I recently read a fascinating article about church attendance in places like Florida, Arizona, and California that are heavily frequented by tourists and by long-term visitors from colder climates. Most such people were found to attend church with greater regularity while away than they did at home. When questioned about this, most sheepishly admitted that, while away, church attendance was seen as an opportunity to socialize, to make and meet friends, and to create a network of acquaintances in a new place. At home, established family and social constellations made this unnecessary, and church attendance, therefore, was less frequent.

This reminded me of Francois Fenelon who was the official preacher for King Louis XIV of France in the 17th century. One Sunday when the king arrived with his retinue for regular chapel services, he was startled to discover that no one else was there except the preacher. King Louis asked, “What does this mean?” Fenelon replied, “I had published in the royal register that you would not come to church today, in order that Your Majesty might see for himself what members of the court serve God in truth and who come merely to impress the king.”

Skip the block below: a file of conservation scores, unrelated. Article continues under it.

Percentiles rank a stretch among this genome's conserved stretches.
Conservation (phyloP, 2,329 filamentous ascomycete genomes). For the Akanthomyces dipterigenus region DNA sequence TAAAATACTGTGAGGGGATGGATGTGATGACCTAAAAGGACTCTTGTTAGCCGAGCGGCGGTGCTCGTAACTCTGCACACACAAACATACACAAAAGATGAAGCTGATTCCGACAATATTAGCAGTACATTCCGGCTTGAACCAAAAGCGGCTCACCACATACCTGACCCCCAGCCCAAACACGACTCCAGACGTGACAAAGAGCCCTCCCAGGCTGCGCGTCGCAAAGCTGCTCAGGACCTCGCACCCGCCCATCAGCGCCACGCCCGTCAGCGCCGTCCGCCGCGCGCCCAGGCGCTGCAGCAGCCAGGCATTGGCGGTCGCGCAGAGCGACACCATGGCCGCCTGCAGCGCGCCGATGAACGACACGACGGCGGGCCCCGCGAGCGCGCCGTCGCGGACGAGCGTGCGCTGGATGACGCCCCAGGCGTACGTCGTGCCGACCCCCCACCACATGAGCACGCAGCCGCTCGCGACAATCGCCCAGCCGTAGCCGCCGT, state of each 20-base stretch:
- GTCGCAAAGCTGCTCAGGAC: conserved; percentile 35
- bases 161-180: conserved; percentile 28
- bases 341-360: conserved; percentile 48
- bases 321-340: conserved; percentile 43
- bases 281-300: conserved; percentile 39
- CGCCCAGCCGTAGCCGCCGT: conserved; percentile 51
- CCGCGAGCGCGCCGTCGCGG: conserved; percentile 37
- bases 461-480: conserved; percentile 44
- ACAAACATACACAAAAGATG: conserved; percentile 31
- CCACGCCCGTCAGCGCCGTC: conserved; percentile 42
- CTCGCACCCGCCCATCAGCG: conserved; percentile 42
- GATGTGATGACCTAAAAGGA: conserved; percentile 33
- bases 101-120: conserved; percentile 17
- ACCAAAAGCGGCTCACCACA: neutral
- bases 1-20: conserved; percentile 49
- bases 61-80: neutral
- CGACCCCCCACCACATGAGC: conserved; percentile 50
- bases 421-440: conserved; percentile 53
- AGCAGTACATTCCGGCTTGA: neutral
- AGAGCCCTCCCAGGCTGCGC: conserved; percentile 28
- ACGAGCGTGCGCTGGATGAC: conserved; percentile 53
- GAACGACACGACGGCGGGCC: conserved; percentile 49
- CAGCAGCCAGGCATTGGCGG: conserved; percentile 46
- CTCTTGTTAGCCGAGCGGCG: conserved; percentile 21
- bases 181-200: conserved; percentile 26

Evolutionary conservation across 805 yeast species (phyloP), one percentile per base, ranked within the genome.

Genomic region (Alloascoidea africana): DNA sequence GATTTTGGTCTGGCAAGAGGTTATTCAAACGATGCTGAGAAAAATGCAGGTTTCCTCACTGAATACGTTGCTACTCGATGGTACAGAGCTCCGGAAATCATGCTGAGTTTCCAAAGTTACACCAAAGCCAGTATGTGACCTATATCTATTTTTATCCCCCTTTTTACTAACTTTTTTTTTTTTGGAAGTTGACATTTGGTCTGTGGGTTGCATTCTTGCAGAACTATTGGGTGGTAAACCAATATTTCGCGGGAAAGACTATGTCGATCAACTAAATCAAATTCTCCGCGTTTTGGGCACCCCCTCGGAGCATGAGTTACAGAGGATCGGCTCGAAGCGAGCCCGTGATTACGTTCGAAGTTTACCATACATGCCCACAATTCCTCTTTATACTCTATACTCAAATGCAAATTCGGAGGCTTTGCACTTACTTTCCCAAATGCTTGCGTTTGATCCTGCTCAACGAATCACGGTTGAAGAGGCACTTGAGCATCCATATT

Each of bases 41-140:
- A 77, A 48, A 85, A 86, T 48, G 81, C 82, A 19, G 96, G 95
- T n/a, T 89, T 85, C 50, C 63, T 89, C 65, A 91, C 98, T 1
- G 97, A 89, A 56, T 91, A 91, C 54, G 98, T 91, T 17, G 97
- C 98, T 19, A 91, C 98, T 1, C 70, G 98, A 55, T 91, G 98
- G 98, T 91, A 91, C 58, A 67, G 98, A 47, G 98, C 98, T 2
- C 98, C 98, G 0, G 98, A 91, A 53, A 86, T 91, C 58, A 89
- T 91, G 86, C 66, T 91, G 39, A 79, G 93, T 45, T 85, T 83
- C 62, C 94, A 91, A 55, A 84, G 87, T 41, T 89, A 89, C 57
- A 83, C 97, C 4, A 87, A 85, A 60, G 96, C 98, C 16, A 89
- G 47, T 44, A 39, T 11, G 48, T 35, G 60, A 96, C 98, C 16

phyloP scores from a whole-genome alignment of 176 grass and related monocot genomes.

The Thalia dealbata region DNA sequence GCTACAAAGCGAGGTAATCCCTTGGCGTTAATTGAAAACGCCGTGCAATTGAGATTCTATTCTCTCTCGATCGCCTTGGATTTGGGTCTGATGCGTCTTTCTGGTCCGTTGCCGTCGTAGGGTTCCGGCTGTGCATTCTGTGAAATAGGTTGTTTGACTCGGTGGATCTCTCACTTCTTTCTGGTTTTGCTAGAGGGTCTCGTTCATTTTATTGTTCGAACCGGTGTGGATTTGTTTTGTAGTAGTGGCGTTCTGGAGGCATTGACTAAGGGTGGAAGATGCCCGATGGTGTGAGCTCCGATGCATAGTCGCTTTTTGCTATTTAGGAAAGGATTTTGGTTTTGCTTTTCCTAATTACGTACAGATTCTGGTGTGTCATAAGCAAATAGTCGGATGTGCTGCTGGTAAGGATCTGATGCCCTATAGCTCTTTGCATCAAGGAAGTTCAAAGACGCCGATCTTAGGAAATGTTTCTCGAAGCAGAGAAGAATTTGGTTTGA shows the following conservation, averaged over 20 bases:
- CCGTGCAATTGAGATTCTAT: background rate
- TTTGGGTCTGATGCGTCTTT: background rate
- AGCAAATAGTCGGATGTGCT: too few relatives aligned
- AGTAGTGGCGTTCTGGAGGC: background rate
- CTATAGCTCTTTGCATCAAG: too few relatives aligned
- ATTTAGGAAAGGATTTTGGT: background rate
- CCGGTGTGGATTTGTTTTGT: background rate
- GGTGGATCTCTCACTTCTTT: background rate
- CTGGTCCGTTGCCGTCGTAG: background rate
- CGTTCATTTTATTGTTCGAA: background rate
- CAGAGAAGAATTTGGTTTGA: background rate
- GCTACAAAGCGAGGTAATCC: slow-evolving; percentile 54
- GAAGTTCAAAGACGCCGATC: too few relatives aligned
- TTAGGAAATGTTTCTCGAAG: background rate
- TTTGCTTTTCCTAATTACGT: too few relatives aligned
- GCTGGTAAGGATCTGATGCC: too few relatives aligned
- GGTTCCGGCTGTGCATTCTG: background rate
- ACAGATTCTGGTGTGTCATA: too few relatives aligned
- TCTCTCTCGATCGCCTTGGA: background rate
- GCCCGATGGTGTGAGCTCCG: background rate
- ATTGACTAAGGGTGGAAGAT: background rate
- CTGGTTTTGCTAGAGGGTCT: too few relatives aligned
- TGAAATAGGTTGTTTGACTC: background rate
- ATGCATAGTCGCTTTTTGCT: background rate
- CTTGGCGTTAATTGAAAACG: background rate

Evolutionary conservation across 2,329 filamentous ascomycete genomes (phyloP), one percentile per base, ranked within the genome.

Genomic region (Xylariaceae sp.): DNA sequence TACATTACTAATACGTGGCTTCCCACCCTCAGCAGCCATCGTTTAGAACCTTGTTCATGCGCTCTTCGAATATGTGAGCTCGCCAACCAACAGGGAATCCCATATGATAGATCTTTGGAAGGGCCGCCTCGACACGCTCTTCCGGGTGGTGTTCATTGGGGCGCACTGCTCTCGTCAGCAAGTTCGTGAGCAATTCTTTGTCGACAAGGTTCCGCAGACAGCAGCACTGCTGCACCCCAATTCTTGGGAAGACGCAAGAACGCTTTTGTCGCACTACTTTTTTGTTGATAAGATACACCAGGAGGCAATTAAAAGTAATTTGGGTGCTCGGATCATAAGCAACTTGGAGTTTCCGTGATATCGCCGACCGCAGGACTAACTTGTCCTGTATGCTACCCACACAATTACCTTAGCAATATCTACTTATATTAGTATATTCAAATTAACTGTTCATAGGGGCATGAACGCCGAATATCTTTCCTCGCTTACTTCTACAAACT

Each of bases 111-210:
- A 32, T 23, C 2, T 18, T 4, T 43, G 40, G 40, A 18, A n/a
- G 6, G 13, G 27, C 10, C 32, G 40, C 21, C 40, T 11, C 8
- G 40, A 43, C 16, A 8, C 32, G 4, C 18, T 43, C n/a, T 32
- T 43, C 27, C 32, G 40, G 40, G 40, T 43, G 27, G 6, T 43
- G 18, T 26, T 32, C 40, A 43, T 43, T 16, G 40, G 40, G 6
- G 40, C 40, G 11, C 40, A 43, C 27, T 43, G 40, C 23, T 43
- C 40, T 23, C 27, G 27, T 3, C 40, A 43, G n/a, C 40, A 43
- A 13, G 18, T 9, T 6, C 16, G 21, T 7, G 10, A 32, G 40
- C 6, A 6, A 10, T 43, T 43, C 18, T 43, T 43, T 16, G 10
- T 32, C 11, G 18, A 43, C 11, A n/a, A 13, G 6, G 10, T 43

This current study, and the historic precedent, although separated by centuries, both point us in the direction of much-needed introspection. Many of us do not attend church at all, or do so very infrequently. We live by the time-worn excuse that “you don’t have to go to church to be a good Christian.” While that might be true in the absolute sense, I would nonetheless point out that Christ Himself, though He was without sin, thought it important to attend and participate in weekly worship. By what standard of measurement do we feel that we are entitled to do less?

At the same time, those who attend church need to remember that they must do the right things for the right reasons if they are to have any value. When we gather as God’s people, let us not do so in order to be seen, to see others, or to nourish feelings of unjustified self-righteousness; rather let us be united, as the Liturgy says “with one heart and one mind” and thus keep Christ pre-eminent. Let us approach God’s holy altar with the only gift He seeks – a thankful and contrite heart.

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